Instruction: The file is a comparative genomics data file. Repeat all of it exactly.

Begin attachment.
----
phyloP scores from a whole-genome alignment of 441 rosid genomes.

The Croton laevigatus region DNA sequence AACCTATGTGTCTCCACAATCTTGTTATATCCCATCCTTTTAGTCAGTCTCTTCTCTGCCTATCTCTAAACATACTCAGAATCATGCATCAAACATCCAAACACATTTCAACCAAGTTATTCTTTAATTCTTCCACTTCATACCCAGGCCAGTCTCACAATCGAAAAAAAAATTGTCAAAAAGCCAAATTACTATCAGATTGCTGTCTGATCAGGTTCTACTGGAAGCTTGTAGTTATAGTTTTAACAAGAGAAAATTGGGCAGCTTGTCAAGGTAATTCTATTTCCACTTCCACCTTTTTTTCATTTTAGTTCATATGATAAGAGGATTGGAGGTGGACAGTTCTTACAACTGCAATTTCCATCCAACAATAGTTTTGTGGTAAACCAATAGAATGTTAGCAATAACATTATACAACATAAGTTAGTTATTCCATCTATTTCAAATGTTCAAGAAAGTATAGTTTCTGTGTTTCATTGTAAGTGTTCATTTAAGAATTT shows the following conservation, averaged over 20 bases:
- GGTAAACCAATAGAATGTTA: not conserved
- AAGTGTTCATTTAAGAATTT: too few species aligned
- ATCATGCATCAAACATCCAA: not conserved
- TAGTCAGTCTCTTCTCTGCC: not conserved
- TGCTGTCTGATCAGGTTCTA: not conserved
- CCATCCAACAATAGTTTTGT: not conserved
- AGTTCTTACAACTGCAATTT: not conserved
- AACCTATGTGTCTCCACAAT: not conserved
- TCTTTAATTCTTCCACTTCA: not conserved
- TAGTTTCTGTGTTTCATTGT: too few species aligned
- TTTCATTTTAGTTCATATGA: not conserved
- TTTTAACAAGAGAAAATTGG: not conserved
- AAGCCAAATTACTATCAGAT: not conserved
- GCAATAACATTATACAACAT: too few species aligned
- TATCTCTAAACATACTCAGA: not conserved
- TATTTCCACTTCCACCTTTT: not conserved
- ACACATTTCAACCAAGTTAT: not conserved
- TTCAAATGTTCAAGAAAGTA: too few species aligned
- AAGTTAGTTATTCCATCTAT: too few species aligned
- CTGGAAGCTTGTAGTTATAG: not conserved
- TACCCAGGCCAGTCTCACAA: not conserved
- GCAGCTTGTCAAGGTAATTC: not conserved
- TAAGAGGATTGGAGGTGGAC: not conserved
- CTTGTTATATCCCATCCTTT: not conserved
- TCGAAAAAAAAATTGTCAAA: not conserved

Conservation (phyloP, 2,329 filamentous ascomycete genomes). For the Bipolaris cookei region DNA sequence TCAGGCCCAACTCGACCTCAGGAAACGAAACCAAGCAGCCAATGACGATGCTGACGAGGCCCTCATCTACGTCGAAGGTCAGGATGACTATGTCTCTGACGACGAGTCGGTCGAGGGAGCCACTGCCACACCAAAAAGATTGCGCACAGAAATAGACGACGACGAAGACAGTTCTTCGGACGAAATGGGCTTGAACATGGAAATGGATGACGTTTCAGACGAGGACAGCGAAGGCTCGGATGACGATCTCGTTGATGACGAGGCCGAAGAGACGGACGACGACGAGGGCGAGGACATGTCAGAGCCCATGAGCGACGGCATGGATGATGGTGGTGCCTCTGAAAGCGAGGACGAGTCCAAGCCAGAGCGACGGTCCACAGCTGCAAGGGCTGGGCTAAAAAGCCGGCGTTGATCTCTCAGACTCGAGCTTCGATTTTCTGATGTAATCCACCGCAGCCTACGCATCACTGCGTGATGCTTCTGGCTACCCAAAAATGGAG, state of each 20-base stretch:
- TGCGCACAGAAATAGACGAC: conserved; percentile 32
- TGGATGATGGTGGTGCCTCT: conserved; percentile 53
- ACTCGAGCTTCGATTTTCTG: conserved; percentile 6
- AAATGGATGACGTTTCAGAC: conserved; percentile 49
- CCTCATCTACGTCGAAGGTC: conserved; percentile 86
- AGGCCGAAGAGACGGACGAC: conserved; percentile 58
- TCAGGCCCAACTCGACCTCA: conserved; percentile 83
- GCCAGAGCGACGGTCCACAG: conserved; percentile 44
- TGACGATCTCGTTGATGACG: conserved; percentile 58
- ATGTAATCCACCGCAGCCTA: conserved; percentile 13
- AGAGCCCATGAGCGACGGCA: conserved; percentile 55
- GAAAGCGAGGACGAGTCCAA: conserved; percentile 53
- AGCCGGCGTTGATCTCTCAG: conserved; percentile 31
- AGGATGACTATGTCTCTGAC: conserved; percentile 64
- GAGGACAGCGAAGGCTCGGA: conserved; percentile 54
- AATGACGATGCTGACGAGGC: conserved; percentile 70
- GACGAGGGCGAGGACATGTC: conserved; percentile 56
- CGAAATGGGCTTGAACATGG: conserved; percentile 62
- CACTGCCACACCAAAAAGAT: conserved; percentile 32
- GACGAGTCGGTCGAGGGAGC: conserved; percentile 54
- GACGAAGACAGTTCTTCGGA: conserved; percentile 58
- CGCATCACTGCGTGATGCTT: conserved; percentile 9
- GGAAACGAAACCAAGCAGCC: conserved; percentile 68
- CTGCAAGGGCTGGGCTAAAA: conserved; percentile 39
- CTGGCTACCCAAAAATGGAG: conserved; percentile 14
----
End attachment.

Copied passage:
phyloP scores from a whole-genome alignment of 441 rosid genomes.

The Croton laevigatus region DNA sequence AACCTATGTGTCTCCACAATCTTGTTATATCCCATCCTTTTAGTCAGTCTCTTCTCTGCCTATCTCTAAACATACTCAGAATCATGCATCAAACATCCAAACACATTTCAACCAAGTTATTCTTTAATTCTTCCACTTCATACCCAGGCCAGTCTCACAATCGAAAAAAAAATTGTCAAAAAGCCAAATTACTATCAGATTGCTGTCTGATCAGGTTCTACTGGAAGCTTGTAGTTATAGTTTTAACAAGAGAAAATTGGGCAGCTTGTCAAGGTAATTCTATTTCCACTTCCACCTTTTTTTCATTTTAGTTCATATGATAAGAGGATTGGAGGTGGACAGTTCTTACAACTGCAATTTCCATCCAACAATAGTTTTGTGGTAAACCAATAGAATGTTAGCAATAACATTATACAACATAAGTTAGTTATTCCATCTATTTCAAATGTTCAAGAAAGTATAGTTTCTGTGTTTCATTGTAAGTGTTCATTTAAGAATTT shows the following conservation, averaged over 20 bases:
- GGTAAACCAATAGAATGTTA: not conserved
- AAGTGTTCATTTAAGAATTT: too few species aligned
- ATCATGCATCAAACATCCAA: not conserved
- TAGTCAGTCTCTTCTCTGCC: not conserved
- TGCTGTCTGATCAGGTTCTA: not conserved
- CCATCCAACAATAGTTTTGT: not conserved
- AGTTCTTACAACTGCAATTT: not conserved
- AACCTATGTGTCTCCACAAT: not conserved
- TCTTTAATTCTTCCACTTCA: not conserved
- TAGTTTCTGTGTTTCATTGT: too few species aligned
- TTTCATTTTAGTTCATATGA: not conserved
- TTTTAACAAGAGAAAATTGG: not conserved
- AAGCCAAATTACTATCAGAT: not conserved
- GCAATAACATTATACAACAT: too few species aligned
- TATCTCTAAACATACTCAGA: not conserved
- TATTTCCACTTCCACCTTTT: not conserved
- ACACATTTCAACCAAGTTAT: not conserved
- TTCAAATGTTCAAGAAAGTA: too few species aligned
- AAGTTAGTTATTCCATCTAT: too few species aligned
- CTGGAAGCTTGTAGTTATAG: not conserved
- TACCCAGGCCAGTCTCACAA: not conserved
- GCAGCTTGTCAAGGTAATTC: not conserved
- TAAGAGGATTGGAGGTGGAC: not conserved
- CTTGTTATATCCCATCCTTT: not conserved
- TCGAAAAAAAAATTGTCAAA: not conserved

Conservation (phyloP, 2,329 filamentous ascomycete genomes). For the Bipolaris cookei region DNA sequence TCAGGCCCAACTCGACCTCAGGAAACGAAACCAAGCAGCCAATGACGATGCTGACGAGGCCCTCATCTACGTCGAAGGTCAGGATGACTATGTCTCTGACGACGAGTCGGTCGAGGGAGCCACTGCCACACCAAAAAGATTGCGCACAGAAATAGACGACGACGAAGACAGTTCTTCGGACGAAATGGGCTTGAACATGGAAATGGATGACGTTTCAGACGAGGACAGCGAAGGCTCGGATGACGATCTCGTTGATGACGAGGCCGAAGAGACGGACGACGACGAGGGCGAGGACATGTCAGAGCCCATGAGCGACGGCATGGATGATGGTGGTGCCTCTGAAAGCGAGGACGAGTCCAAGCCAGAGCGACGGTCCACAGCTGCAAGGGCTGGGCTAAAAAGCCGGCGTTGATCTCTCAGACTCGAGCTTCGATTTTCTGATGTAATCCACCGCAGCCTACGCATCACTGCGTGATGCTTCTGGCTACCCAAAAATGGAG, state of each 20-base stretch:
- TGCGCACAGAAATAGACGAC: conserved; percentile 32
- TGGATGATGGTGGTGCCTCT: conserved; percentile 53
- ACTCGAGCTTCGATTTTCTG: conserved; percentile 6
- AAATGGATGACGTTTCAGAC: conserved; percentile 49
- CCTCATCTACGTCGAAGGTC: conserved; percentile 86
- AGGCCGAAGAGACGGACGAC: conserved; percentile 58
- TCAGGCCCAACTCGACCTCA: conserved; percentile 83
- GCCAGAGCGACGGTCCACAG: conserved; percentile 44
- TGACGATCTCGTTGATGACG: conserved; percentile 58
- ATGTAATCCACCGCAGCCTA: conserved; percentile 13
- AGAGCCCATGAGCGACGGCA: conserved; percentile 55
- GAAAGCGAGGACGAGTCCAA: conserved; percentile 53
- AGCCGGCGTTGATCTCTCAG: conserved; percentile 31
- AGGATGACTATGTCTCTGAC: conserved; percentile 64
- GAGGACAGCGAAGGCTCGGA: conserved; percentile 54
- AATGACGATGCTGACGAGGC: conserved; percentile 70
- GACGAGGGCGAGGACATGTC: conserved; percentile 56
- CGAAATGGGCTTGAACATGG: conserved; percentile 62
- CACTGCCACACCAAAAAGAT: conserved; percentile 32
- GACGAGTCGGTCGAGGGAGC: conserved; percentile 54
- GACGAAGACAGTTCTTCGGA: conserved; percentile 58
- CGCATCACTGCGTGATGCTT: conserved; percentile 9
- GGAAACGAAACCAAGCAGCC: conserved; percentile 68
- CTGCAAGGGCTGGGCTAAAA: conserved; percentile 39
- CTGGCTACCCAAAAATGGAG: conserved; percentile 14